The mutualistic interactions between humans and microbial communities that result from long co-evolutionary processes involve the skin separating and protecting the human body against its outside environment. Selected by both environmental and human characteristics, skin microorganisms are not qualitatively and quantitatively evenly distributed on the body, since they range from less than 102 to more than 107−2 as a function of the colonized site [1]. A widely used approach for studying microbial DNA extracted from skin is through its in vitro enzymatic amplification by targeting the rrs gene with “universal” primers [2]. This technique, not constrained by the low amounts of microbial DNA extractible from skin, led to the description of the skin microbiota as much more diverse than previously estimated by cultivation-based methods, with strong spatial variations as well as consistent individual host specificities [3], [4], [5], [6], [7]. However, a better understanding of the skin microbiota’s role in protecting against pathogens and in improving human health requires investigation beyond the taxonomic inventory of bacteria. Specific activities associated with functional genes need to be characterized. This can be achieved by sequence-based skin microbiome explorations via high throughput shotgun sequencing of metagenomic DNA or by associating species to function with previously sequenced genomes. Due to differences in function even within the same microbial species [8], we decided to build shotgun metagenomic libraries for the skin microbiome despite the requirement for high DNA concentrations.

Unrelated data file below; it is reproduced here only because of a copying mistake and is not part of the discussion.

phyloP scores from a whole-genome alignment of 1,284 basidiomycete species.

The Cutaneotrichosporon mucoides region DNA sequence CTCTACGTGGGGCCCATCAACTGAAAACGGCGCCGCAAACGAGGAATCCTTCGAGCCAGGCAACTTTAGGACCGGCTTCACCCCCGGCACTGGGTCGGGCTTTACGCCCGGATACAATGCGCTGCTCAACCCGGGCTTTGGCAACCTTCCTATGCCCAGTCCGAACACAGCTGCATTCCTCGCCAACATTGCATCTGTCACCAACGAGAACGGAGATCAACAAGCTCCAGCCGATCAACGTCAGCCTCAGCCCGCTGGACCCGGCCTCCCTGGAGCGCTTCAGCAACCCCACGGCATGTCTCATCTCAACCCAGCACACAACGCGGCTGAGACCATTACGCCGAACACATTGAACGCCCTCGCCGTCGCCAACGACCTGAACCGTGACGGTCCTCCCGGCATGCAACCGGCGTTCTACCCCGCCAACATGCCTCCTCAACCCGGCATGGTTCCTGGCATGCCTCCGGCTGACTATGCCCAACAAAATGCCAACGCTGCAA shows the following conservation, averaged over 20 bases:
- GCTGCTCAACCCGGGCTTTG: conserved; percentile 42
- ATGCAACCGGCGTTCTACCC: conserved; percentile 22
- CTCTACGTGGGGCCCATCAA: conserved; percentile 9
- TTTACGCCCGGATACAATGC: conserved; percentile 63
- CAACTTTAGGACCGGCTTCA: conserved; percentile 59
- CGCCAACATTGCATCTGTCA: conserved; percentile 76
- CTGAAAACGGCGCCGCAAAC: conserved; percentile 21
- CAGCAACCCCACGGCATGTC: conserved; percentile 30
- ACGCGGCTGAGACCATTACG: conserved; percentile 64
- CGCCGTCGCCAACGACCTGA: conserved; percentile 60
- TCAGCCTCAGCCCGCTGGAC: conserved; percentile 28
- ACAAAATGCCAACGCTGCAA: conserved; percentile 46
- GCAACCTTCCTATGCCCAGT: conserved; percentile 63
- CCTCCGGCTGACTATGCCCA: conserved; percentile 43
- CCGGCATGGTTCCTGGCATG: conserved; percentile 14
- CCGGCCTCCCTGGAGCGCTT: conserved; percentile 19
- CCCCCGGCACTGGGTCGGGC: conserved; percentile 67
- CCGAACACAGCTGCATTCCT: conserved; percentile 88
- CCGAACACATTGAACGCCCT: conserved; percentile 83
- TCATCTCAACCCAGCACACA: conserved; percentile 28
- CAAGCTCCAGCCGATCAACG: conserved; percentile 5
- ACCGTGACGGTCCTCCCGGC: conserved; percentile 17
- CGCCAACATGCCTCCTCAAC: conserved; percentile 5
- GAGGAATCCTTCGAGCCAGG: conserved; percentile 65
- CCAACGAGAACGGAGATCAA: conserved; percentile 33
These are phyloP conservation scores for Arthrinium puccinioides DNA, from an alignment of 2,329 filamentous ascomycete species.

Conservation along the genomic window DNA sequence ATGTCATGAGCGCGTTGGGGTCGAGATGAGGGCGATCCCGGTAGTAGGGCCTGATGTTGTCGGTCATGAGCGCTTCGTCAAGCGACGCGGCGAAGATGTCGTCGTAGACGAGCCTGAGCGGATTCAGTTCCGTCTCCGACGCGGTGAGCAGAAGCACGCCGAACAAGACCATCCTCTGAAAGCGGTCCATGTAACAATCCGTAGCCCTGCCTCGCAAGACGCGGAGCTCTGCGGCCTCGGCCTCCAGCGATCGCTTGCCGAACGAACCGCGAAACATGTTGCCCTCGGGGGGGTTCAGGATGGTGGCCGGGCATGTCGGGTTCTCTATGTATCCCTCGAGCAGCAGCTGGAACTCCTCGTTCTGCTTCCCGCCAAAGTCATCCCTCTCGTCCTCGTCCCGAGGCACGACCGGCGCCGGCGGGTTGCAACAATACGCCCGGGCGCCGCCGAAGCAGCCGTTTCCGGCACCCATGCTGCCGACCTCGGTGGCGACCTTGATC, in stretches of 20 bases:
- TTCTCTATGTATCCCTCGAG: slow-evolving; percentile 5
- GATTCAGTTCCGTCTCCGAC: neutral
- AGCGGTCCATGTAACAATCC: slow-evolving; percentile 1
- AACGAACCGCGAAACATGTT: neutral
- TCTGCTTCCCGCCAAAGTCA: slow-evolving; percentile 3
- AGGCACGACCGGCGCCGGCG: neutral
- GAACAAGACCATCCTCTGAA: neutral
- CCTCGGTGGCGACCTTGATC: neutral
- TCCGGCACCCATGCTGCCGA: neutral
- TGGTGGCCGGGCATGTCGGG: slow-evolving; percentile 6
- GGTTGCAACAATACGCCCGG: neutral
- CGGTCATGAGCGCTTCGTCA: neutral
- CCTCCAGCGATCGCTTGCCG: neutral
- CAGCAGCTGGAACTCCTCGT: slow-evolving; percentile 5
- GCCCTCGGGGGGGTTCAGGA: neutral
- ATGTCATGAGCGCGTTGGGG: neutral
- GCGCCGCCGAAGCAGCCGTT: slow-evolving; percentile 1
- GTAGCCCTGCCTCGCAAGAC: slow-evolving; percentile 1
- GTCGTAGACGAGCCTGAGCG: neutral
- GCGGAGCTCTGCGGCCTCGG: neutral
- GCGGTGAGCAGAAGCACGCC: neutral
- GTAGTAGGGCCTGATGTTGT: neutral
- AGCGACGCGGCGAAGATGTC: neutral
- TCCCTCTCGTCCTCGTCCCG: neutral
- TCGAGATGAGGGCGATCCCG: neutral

Materials and Methods

The experimental design performed here was to neglect taxonomic variations over time and between body locations and to consider the skin microbiota as a complete ecosystem sharing the ability to develop on skin whoever the host and whatever the environmental conditions. Thus, the bottleneck of DNA recovery and PCR bias was overcame by sequentially sampling individuals on different parts of their body over time until the pooled extracted DNA satisfied sequencing requirements.